You know, Trump only won this district by 2 points. And this is a place that they should win much better than that. You had Tom Price win with more than 60 percent of the vote. So clearly, Trump can be a drag here. And, you know, signs are that we could wind up with a very close race. And it's going to depend, if Trump is going to tie this to himself, how his presidency plays out over the next two months until June 20 when this runoff takes place.
GREENE: So interesting, Domenico, the fact that Donald Trump is celebrating and trying to tie himself, which is something that you say could hurt Republicans in districts like this. What does that say about the president's relationship with his party and his willingness to do what's necessary to help them?
MONTANARO: Well, look, I think the fact is he weighed in in Kansas. He weighed in very strongly in Georgia. The last minute, he went up with a robocall. He tweeted about...
GREENE: It was in Kansas we had that special election recently where a Democrat almost - came much closer to winning than we expected.
MONTANARO: That's right, yeah. I mean, that Democrat finished 7 points behind. And, you know, Trump had won that district by 27 points. This is a different situation. Trump, though, feels like this is his party. He's going to make it all about him, and he is going to try to do what he can to sort of browbeat politically to make sure that he's able to try to get his party over the line.
You know, whether or not he - his brand works in that district or in districts like this - and I have to say, this is exactly the kind of district, though, for Democrats that they have to win if they're going to try to take back the House in 2018, which is a difficult thing to do because of how these districts are drawn.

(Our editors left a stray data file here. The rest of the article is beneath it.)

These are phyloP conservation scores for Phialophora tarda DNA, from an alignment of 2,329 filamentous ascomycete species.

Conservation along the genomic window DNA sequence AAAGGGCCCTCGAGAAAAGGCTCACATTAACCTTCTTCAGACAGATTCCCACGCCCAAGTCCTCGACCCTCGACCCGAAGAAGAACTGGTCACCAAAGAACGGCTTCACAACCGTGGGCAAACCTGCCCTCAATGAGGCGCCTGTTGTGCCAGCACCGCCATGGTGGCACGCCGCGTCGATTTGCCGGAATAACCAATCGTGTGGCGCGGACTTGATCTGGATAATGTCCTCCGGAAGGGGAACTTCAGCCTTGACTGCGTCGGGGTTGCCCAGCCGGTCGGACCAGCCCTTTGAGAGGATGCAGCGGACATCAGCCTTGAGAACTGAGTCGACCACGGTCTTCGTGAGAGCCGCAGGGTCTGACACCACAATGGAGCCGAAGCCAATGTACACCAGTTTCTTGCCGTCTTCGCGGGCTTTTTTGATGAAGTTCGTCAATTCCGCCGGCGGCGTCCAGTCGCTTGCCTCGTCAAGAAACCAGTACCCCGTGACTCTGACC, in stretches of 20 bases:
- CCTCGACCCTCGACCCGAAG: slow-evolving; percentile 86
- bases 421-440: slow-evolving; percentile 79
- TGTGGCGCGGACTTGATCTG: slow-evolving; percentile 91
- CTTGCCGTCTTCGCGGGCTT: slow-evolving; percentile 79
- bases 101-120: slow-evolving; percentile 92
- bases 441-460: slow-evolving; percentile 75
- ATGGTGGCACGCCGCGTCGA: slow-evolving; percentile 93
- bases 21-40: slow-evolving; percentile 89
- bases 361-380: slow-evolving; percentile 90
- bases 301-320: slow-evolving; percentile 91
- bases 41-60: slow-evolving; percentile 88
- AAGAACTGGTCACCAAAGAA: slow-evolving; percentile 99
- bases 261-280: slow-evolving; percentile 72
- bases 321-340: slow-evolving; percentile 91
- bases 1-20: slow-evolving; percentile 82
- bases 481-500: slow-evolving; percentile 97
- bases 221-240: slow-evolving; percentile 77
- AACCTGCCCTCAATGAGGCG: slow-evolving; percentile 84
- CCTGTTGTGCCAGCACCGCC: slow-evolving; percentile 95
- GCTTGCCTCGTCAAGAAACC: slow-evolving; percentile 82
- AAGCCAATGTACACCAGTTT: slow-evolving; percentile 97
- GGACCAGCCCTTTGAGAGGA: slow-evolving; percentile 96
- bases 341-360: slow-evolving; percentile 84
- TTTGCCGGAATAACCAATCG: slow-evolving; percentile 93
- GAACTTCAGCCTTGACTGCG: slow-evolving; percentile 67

GREENE: Are we going to see, after races like the one in Kansas and this one in Georgia, Republicans and Democrats start to shift their messages as we get closer to 2018 and the midterms?
MONTANARO: Well, you wonder. I mean, it's going to depend, again, on how Trump governs over the next year and a half. You know, how does his approval rating tick up or tick down? The first midterm for any president is always a difficult one. You know, on average, since World War II, they've lost an average of - the president's party has lost an average of 29 seats. Democrats need 24 seats to take back the House. Of course, these districts are drawn in a way that's much more favorable to Republicans. And Republicans in the last 30 years have fared somewhat better. George W. Bush is the only one - the only president to actually gain seats, although that was after 9/11 and after the last round of redistricting.
GREENE: Just a couple seconds left, Domenico. I wanted to ask you a question about Fox News. There's so much swirling this morning, it seems, around host Bill O'Reilly - very popular host, we should say - and these sexual harassment allegations. Do we know anything new about his future right now?
MONTANARO: Well, we know NPR's David Folkenflik had reported last night that NPR can report that Fox News is game-planning for life after O'Reilly, possible primetime replacements. So I think we're going to be hearing a lot more about that in the hours and days to come.
GREENE: OK, we'll be watching David Folkenflik's reporting as the day goes on. Domenico Montanaro of NPR's Politics team, thanks as always.
MONTANARO: Always a pleasure.